Government set to rule out drink drive cut

14.34 | 24 August 2010 | | 8 comments

The North Report, which called for the legal drink-drive limit to be cut, is set to be rejected by Philip Hammond, transport secretary, according to the Morning Advertiser.

The report, published in June 2010 by Sir Peter North, called for the legal limit to be cut almost by half, from 80mg to 50mg per 100ml of blood.

However, the proposal is set to be rejected on the grounds that it would be too damaging for rural pubs, the Morning Advertiser says.

An insider said: “The minister is very skeptical about this idea. He is far from convinced that it would be a good thing.”

A spokesperson for the DfT said it was still considering its official response to the report.

Click here to read the full Morning Advertiser report.


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    This country should being heading towards 0% alcohol if you intend to drive. If you drink get a taxi. To many lives have been lost due to drink/driving including my son’s. We need a zero limit & we need it now!

    Clare Brixey – Somerset
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    The government’s apparent refusal to bring in a change of law that will save more lives and help to change attitudes towards drink driving is unacceptable. Having been involved in the North Review I am dismayed that the recommendations are to be rejected. On what basis? That they will affect rural pubs. Well I am sorry, but in my book, people lives come before the profits of pub landlords!

    The close families and friends of the unfortunate victims of drunken drivers will find this decision very difficult to understand.

    Whilst we, the road safety professionals have worked long and hard for many years to get our drink drive casualties down, (by encouraging drivers – which is not a war on motorists) it seems the Government are more than happy to accept the number of deaths that will occur as a result of their inaction.

    We can build safer road environments, we can build safer vehicles, we can improve training, we can bring all manner of technology into play to improve safety, but put a person who has had a drink (or two) behind the wheel of a car, and everything else we have done, is for nothing. Come on Mr. Hammond, it isn’t a war on the mainly law abiding motorist, it’s a battle with a mindless few who can cause utter devastation.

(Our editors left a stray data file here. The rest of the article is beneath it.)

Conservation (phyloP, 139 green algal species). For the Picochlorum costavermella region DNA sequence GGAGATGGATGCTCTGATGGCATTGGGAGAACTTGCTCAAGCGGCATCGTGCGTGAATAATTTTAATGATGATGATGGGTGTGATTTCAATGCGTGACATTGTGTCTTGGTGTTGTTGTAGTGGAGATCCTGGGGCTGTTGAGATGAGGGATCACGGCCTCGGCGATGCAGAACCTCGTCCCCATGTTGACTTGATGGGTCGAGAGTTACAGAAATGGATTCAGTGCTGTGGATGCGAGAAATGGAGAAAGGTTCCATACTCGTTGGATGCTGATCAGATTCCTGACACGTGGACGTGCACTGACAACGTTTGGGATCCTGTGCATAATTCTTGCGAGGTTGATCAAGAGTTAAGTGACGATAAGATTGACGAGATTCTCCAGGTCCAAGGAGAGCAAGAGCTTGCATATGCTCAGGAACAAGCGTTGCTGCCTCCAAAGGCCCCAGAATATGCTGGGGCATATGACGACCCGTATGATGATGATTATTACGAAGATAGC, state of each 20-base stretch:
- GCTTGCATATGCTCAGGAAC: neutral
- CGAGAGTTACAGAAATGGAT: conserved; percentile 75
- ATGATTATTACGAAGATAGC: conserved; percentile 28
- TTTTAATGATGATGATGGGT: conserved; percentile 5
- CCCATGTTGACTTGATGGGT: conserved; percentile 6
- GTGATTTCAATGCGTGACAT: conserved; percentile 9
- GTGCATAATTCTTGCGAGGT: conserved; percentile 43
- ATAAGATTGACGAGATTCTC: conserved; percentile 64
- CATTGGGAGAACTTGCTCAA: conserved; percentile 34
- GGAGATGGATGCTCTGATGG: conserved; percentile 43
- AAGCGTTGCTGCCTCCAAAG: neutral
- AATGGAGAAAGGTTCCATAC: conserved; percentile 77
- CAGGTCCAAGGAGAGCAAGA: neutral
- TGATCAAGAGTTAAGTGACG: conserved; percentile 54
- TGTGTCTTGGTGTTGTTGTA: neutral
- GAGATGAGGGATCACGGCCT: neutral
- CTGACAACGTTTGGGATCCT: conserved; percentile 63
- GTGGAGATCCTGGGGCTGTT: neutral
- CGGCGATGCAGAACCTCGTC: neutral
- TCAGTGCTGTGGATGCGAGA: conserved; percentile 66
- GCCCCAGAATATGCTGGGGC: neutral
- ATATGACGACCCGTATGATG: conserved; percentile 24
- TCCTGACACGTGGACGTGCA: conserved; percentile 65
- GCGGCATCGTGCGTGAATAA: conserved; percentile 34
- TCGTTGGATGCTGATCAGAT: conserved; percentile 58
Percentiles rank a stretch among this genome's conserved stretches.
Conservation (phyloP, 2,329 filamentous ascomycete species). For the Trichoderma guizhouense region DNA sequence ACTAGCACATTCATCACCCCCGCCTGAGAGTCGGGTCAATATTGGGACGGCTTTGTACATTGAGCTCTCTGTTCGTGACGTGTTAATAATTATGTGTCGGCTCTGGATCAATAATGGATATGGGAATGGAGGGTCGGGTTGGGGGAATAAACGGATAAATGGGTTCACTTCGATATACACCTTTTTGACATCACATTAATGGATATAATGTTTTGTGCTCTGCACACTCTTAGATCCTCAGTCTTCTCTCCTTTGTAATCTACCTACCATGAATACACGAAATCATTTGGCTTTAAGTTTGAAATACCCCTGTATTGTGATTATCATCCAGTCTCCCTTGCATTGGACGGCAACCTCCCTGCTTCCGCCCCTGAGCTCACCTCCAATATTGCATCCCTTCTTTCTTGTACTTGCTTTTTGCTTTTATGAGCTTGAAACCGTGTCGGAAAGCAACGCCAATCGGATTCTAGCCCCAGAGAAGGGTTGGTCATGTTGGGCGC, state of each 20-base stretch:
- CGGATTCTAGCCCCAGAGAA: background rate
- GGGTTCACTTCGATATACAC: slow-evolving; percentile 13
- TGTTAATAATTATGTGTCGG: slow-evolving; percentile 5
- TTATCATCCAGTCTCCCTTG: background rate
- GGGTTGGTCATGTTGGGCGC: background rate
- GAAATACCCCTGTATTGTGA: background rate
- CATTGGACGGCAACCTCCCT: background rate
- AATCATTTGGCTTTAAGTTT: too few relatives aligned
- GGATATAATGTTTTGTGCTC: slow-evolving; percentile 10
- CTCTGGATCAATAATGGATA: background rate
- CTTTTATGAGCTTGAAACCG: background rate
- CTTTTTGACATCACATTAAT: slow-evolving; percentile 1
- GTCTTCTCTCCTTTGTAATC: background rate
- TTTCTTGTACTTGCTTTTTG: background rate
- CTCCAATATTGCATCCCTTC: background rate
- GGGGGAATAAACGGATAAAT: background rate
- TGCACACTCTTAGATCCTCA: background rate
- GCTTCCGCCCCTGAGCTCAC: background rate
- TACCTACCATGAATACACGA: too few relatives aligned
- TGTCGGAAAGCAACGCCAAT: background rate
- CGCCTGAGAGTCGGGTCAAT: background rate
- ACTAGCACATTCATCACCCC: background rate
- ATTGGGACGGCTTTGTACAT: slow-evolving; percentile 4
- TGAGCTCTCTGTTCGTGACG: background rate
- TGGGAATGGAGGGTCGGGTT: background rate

Alan Kennedy, Durham
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    Are we seriously expecting accurate reporting of the minister’s view from a pub media website?
    Making the existing legislation work better by higher levels of enforcement is the best way to go for the next step. Changes that affect rural pubs may be a consequence of a decision, but not the motivation for it.

    Pat Wales
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    It’s not as simple as it appears. Reducing the limit by 40% isn’t going to reduce casualties by 40%. It’s actually closer to 4%

    If you look at the research (Grand Rapids Study, Kruger, etc)reducing the BAC level to 50mg would have a very small effect on the number of KSI’s. Rob Gifford quoted a potential reduction of 65 deaths, but the indications are that the actual number would be just a fraction of this.

    Far better to use the resources to actively enforce the current limits more effectively. Let’s catch the drivers who pay no attention to any limits, and offend again and again. Let’s target younger drivers who are more affcted by alcohol at lower levels, as well as being more likely to offend (Twisk & Stacey; Job etc).

    DF – Oxford
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    This is a poor excuse to not change a Law that could save lives.

    Liam Collins – Essex
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    I totally agree Greville. I am afraid that it looks like this shabby lot will tolerate it if they keep KSIs at their present level – which is by no means certain given the record to date “War on Motorists” et al.

    Brian Hogarth
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    I think this is more the case of the government recognising that those who drink and drive will do so whatever the limit is and so reducing it is unlikely to make a substantial difference. The dangers of drink driving, even at or around the limit, have been widely known and publicised for decades and yet people still choose to do it. Some drivers still do it when they’ve been caught and banned. If a small percentage of drivers refuse to take personal responsibility can we legislate for that?

    Dave, Leeds
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    To suggest the reasons for rejecting the North report is the affect on rural pubs is virtually suggesting that the Government is prepared to turn a blind eye to drinking and driving. The North report simply provides evidence that driving having consumed almost any amount of alcohol driving significantly increases the risk of a collision. The success or otherwise of rural pubs is not the issue as their success or failure is usually determined by the trade from LOCAL people who tend to walk to pubs, not drive. This Government needs to wake up to the fact that road safety generally and drink drive in particular needs to be endorsed centrally to enable local authorities and the local police service to deliver an effective road safety service This Government seems to be abdicating that responsibility by suggesting that road safety is nothing more than a local matter. It is not, it should never be and to suggest othewise suggests the Government is prepared to accept that death and injury on our roads is a matter they are prepared to accept. Shame on them.

    Greville Burgess Lincolnshire
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